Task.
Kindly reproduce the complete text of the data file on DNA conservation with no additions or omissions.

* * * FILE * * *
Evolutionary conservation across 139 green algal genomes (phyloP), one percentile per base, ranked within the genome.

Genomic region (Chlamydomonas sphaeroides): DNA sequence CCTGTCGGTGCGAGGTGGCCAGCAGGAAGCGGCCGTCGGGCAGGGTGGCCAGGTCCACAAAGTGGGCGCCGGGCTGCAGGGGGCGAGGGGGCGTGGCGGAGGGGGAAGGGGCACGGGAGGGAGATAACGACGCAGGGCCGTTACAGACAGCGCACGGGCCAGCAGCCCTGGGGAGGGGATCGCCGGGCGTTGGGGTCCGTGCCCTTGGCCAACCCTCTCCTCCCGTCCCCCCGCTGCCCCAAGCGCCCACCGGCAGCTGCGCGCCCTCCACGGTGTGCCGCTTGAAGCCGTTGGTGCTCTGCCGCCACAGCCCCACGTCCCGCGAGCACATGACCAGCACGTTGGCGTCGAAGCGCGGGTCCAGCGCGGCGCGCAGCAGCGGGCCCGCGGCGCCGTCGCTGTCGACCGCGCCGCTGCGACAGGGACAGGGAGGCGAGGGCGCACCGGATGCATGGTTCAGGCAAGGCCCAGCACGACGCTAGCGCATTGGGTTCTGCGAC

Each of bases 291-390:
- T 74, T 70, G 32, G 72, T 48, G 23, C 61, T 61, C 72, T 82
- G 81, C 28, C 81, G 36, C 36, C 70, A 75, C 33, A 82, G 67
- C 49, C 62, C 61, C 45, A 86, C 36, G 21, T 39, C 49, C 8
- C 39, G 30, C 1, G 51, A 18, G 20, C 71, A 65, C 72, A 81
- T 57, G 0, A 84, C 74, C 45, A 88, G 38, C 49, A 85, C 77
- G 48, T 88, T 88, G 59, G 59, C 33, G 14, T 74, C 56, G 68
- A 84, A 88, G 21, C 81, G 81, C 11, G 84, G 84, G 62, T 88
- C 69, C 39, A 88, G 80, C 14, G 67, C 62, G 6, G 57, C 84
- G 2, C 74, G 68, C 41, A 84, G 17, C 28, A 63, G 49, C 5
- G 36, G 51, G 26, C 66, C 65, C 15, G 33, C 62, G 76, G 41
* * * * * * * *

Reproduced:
Evolutionary conservation across 139 green algal genomes (phyloP), one percentile per base, ranked within the genome.

Genomic region (Chlamydomonas sphaeroides): DNA sequence CCTGTCGGTGCGAGGTGGCCAGCAGGAAGCGGCCGTCGGGCAGGGTGGCCAGGTCCACAAAGTGGGCGCCGGGCTGCAGGGGGCGAGGGGGCGTGGCGGAGGGGGAAGGGGCACGGGAGGGAGATAACGACGCAGGGCCGTTACAGACAGCGCACGGGCCAGCAGCCCTGGGGAGGGGATCGCCGGGCGTTGGGGTCCGTGCCCTTGGCCAACCCTCTCCTCCCGTCCCCCCGCTGCCCCAAGCGCCCACCGGCAGCTGCGCGCCCTCCACGGTGTGCCGCTTGAAGCCGTTGGTGCTCTGCCGCCACAGCCCCACGTCCCGCGAGCACATGACCAGCACGTTGGCGTCGAAGCGCGGGTCCAGCGCGGCGCGCAGCAGCGGGCCCGCGGCGCCGTCGCTGTCGACCGCGCCGCTGCGACAGGGACAGGGAGGCGAGGGCGCACCGGATGCATGGTTCAGGCAAGGCCCAGCACGACGCTAGCGCATTGGGTTCTGCGAC

Each of bases 291-390:
- T 74, T 70, G 32, G 72, T 48, G 23, C 61, T 61, C 72, T 82
- G 81, C 28, C 81, G 36, C 36, C 70, A 75, C 33, A 82, G 67
- C 49, C 62, C 61, C 45, A 86, C 36, G 21, T 39, C 49, C 8
- C 39, G 30, C 1, G 51, A 18, G 20, C 71, A 65, C 72, A 81
- T 57, G 0, A 84, C 74, C 45, A 88, G 38, C 49, A 85, C 77
- G 48, T 88, T 88, G 59, G 59, C 33, G 14, T 74, C 56, G 68
- A 84, A 88, G 21, C 81, G 81, C 11, G 84, G 84, G 62, T 88
- C 69, C 39, A 88, G 80, C 14, G 67, C 62, G 6, G 57, C 84
- G 2, C 74, G 68, C 41, A 84, G 17, C 28, A 63, G 49, C 5
- G 36, G 51, G 26, C 66, C 65, C 15, G 33, C 62, G 76, G 41